In search of my mother's garden, I found my own. -Alice Walker, American writer
This quote I found on a fellow blogger’s site, “A Country Farmhouse”. The quote was
beneath a tender photo of three generations. If you know the site, then you know how
lovely the photos are, taken by the author. I hope she won’t mind that I am using this
In a literal sense, my mother’s garden was exactly that: a garden. It was an acre of
|courtesy of Bing.com--like Mom's garden|
to start again at the beginning. Picking the vegetables were the same process: pick the ripe tomatoes one day, and go back the next day to find a whole new crop. Green beans, again the same.
I can’t say it was a lovely garden, but it was well-laid out, nurtured, and used. The food harvested was canned or frozen, or stored in a cool dark place for use through the winter. The summer that used to stretch long and lazy when I was young changed. It was now a
|from Bing.com: perfection|
She told me stories about her life, I asked questions. It was probably the only time that my brothers and father were far away from us, so we could talk about anything we wanted.
It was also a time when both my grandmothers would get together in our big farmhouse kitchen, and we would all work at the steaming hot process of canning. I usually got the job of running the cooked tomatoes through the ricer with a wooden pestle. The boiling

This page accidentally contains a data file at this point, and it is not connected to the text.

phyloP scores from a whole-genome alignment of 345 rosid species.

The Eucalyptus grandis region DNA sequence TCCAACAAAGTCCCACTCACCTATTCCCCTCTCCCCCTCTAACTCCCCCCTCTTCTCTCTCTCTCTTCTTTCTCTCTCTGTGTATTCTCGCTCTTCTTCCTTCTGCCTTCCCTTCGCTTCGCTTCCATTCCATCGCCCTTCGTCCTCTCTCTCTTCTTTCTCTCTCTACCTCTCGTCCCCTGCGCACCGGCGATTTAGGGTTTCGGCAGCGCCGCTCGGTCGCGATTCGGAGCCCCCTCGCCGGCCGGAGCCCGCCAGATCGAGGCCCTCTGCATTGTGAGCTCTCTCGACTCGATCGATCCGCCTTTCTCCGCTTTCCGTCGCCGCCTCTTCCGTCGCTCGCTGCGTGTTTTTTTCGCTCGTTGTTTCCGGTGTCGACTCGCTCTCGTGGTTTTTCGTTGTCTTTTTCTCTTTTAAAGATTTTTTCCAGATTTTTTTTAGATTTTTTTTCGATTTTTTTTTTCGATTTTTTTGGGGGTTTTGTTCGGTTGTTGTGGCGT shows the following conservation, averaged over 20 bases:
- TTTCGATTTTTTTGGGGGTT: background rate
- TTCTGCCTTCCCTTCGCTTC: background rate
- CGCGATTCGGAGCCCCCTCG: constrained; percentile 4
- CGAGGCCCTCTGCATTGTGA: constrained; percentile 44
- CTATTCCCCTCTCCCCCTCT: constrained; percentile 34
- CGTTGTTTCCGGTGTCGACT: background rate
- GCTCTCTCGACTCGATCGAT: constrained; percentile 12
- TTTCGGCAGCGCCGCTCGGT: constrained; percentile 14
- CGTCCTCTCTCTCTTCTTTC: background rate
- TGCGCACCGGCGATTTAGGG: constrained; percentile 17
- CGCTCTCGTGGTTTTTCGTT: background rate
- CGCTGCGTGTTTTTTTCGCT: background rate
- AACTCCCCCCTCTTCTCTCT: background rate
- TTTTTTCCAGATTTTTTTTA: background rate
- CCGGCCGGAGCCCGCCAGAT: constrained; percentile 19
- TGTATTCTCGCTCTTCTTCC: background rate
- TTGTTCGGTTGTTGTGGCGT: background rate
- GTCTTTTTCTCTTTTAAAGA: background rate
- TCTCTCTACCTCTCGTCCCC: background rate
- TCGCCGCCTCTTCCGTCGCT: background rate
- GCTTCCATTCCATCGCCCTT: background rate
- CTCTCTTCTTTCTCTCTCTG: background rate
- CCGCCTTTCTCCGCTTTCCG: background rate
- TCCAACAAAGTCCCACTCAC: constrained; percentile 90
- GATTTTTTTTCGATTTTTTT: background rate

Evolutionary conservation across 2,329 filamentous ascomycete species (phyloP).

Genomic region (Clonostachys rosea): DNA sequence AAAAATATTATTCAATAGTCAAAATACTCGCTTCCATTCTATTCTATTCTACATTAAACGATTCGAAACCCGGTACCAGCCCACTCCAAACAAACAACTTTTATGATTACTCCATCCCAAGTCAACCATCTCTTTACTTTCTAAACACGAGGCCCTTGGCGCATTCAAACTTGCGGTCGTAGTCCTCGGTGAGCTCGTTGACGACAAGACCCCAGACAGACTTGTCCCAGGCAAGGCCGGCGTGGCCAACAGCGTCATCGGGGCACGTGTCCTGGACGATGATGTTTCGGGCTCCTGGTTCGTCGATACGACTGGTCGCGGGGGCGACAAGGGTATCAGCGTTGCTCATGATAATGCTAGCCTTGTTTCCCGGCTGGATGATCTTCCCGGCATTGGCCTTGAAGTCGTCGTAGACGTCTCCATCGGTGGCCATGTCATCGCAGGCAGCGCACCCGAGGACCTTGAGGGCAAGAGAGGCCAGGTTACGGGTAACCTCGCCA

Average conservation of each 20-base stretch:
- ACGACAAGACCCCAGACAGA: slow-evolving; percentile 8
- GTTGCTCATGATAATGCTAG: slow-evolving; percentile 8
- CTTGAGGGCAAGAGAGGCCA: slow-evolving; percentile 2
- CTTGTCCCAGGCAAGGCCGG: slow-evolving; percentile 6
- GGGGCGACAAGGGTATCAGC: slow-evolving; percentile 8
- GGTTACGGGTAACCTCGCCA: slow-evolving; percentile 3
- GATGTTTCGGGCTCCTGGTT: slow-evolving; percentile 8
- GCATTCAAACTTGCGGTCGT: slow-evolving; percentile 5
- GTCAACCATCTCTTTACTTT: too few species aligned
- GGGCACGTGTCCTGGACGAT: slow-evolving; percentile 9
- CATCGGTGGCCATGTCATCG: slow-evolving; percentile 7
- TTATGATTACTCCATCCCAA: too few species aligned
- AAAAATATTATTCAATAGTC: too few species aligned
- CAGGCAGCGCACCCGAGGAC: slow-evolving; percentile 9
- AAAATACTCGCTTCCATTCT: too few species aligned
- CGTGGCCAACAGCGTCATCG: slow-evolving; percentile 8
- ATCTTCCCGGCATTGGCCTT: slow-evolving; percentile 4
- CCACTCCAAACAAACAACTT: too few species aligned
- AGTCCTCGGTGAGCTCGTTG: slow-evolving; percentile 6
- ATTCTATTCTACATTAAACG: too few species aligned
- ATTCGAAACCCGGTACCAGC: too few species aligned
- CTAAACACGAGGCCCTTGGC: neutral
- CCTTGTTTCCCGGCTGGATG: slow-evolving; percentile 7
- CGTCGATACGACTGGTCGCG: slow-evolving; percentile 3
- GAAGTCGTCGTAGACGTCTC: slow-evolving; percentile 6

|from Bing.com "It was a fierce summer day|
These canning days filled the kitchen with stories from my grandmothers, about their own canning days with their mothers and grandmothers. There would be canning horror stories, canning disasters, and canning triumphs.
|Lemon tree next to St. Francis|
|Oranges in January|
water every plant, if we want it to be green instead of withered up brown. We have
fruit trees that produce lemons, oranges, limes, and grapefruits. We give them away as
fast as we can, keeping only what we two can use. The geraniums are bountiful in size,
|Lavender in Winter|
all colors. The lavender grows and spreads out, enticing honey bees. We have some
roses, ‘Cecil Burgess roses’ I think is their name. They fill the air with intense rose scent, almost thick enough to eat.
I will never have my mother’s garden, but I have found my own.